Irvine's Transport stung over underpayments


Fair Work Ombudsman imposes strict conditions on Irvine’s Transport after it underpaid staff $142,000

January 18, 2011

The Fair Work Ombudsman has imposed strict conditions on a South Australia trucking operator after it underpaid staff more than $142,000 over a three-year period.

The Port Pirie-based Irvine’s Transport failed to pay 26 of its staff correct penalty rates for weekends, overtime and public holiday work.

The underpayments happened between March 2006 and January 2009 and ranged from from as little as $45 to $29,174. Other significant amounts include $16,075, $14,218, $9764, $9069 and $7925.

Irvine’s also failed to make a minimum payment of four hours to casual workers.

To avoid legal action, Irvine’s has been ordered to back-pay workers the total amount of $142,609.96 in monthly instalments by December 1 this year.

It must write to affected current and former staff apologising for the error and commit to not breaching workplace laws in future. A paid meeting must be organised for existing employees so the errors can be explained to them.

The Ombudsman has ordered Irvine’s to issue a public notice in the local paper informing the community of the error and offering "sincere regret and apologies" for the breaches.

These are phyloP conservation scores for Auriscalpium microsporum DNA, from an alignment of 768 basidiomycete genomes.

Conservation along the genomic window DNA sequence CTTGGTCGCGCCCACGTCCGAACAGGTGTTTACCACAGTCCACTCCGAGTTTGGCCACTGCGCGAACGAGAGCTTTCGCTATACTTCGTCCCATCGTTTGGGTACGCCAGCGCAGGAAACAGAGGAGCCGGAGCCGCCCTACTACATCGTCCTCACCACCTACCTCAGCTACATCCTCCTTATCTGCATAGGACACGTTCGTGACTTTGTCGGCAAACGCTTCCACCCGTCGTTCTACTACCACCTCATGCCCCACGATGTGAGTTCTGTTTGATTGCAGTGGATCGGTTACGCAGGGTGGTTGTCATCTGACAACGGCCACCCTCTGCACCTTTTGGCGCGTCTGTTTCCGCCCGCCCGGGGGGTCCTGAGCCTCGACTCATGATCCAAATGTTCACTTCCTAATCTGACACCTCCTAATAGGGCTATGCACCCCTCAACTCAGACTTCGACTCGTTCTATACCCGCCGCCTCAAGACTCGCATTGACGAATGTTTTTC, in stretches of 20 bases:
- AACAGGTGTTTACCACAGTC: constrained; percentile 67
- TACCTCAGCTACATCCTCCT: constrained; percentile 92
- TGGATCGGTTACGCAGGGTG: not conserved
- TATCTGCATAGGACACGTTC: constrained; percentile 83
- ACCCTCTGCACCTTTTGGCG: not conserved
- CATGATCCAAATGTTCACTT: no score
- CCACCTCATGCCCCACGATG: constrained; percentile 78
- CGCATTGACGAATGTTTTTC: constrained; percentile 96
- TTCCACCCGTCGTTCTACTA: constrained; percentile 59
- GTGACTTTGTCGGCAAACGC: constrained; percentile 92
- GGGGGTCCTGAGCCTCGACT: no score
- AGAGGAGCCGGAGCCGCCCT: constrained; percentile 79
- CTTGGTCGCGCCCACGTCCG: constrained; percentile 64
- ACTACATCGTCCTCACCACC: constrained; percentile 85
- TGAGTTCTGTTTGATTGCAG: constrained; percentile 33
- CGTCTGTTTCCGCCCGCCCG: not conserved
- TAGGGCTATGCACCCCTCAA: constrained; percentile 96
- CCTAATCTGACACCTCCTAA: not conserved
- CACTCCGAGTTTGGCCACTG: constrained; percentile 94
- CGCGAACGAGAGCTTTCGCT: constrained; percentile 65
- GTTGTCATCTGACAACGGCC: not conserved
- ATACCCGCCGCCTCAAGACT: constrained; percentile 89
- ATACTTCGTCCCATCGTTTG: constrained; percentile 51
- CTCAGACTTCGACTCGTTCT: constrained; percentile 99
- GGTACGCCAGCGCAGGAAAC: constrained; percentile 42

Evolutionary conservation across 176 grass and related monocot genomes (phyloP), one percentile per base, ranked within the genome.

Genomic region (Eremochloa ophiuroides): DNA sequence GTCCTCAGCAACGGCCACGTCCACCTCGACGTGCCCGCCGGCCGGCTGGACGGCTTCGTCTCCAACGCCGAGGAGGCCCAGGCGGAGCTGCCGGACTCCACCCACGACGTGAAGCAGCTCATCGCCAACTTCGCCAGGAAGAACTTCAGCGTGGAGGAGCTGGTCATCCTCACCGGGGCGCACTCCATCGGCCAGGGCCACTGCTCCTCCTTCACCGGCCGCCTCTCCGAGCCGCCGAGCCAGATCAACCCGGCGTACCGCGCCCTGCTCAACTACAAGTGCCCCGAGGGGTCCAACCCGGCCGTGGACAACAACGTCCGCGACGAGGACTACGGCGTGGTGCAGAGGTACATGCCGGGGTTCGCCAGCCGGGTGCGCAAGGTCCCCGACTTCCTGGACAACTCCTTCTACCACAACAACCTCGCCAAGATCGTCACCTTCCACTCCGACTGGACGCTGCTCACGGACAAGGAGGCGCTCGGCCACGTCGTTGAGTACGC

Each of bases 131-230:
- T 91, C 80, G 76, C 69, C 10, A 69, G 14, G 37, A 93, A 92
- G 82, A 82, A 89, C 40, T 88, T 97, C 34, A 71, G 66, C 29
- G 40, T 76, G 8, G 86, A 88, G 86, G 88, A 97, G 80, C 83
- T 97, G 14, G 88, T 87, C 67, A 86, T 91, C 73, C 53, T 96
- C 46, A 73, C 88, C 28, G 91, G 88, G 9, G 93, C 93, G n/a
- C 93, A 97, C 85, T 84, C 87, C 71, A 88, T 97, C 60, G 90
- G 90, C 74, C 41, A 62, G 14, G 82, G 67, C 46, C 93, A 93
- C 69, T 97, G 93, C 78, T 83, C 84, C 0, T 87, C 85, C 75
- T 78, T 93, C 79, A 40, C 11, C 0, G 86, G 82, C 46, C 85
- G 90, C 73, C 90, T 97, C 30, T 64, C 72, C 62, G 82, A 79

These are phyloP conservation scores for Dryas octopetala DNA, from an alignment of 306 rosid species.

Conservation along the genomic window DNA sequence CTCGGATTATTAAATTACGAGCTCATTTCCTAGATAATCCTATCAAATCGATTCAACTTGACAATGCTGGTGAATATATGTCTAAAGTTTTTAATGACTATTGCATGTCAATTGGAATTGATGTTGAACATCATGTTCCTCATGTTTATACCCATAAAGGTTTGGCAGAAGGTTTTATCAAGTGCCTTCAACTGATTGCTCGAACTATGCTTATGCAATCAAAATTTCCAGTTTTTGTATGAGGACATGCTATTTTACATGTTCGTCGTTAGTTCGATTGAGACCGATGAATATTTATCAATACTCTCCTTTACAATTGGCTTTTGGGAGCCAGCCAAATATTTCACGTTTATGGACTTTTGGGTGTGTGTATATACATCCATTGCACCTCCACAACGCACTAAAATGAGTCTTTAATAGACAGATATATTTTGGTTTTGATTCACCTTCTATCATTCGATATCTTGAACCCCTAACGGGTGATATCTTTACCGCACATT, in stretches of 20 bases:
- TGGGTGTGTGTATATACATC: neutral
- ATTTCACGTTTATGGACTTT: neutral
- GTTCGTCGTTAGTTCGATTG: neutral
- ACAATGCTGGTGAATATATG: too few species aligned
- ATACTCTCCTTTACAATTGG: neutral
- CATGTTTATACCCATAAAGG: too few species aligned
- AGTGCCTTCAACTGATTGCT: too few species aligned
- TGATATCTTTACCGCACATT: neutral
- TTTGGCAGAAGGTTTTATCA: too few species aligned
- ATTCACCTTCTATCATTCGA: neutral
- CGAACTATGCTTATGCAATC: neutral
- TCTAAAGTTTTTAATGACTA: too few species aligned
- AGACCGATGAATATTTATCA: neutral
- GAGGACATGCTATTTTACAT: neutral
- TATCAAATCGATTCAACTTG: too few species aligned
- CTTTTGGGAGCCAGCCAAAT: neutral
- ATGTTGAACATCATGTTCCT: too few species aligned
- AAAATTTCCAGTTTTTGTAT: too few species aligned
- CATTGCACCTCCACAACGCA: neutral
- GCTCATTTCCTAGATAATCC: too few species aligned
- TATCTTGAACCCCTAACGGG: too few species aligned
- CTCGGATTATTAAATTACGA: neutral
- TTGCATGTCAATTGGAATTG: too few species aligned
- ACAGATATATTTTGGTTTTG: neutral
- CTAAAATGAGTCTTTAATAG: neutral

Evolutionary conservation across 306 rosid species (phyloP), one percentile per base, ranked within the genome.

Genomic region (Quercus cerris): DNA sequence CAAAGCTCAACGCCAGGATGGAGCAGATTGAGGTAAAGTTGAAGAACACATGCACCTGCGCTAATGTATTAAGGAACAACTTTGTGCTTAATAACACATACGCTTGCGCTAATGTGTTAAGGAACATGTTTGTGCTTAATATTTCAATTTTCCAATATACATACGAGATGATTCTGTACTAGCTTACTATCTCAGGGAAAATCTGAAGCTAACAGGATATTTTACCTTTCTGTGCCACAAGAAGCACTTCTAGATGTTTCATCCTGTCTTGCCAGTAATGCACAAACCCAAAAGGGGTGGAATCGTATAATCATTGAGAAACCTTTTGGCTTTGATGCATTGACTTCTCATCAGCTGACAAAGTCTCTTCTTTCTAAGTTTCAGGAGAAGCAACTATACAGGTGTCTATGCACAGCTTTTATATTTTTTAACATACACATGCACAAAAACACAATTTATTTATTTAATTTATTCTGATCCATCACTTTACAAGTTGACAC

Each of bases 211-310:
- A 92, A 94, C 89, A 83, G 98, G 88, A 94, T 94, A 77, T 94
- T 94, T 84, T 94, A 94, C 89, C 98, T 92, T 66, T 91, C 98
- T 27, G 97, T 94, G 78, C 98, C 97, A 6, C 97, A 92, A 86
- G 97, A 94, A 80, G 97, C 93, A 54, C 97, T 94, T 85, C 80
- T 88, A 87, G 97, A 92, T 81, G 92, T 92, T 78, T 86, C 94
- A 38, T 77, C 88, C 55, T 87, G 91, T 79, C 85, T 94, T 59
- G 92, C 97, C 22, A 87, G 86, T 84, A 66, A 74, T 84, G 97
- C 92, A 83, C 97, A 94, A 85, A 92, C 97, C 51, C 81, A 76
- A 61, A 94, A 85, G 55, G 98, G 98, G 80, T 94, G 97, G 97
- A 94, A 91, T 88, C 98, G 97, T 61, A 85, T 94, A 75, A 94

Company owners Gregory John Irvine and Scott David Irvine must attend training courses and Irvine’s must prepare a workplace relations manual for staff.

The trucking operator will be required to show in writing to the Fair Work Ombudsman that it has put systems and processes in place to ensure compliance.

It must also report to the Ombudsman at the end of the financial year for the next three years on staff classifications, wage rates and entitlements and details of compliance measures implemented during the year.

The Ombudsman says Irvine’s paid workers a flat rate of pay for all hours worked, regardless if it was on weekends, outside ordinary time or on public holidays.

The breaches were uncovered in 2008 during the Ombudsman’s national random audit campaign of the transport industry. The underpayments were inadvertent, with the Ombudsman saying they were due to ignorance rather than deliberate non-compliance.


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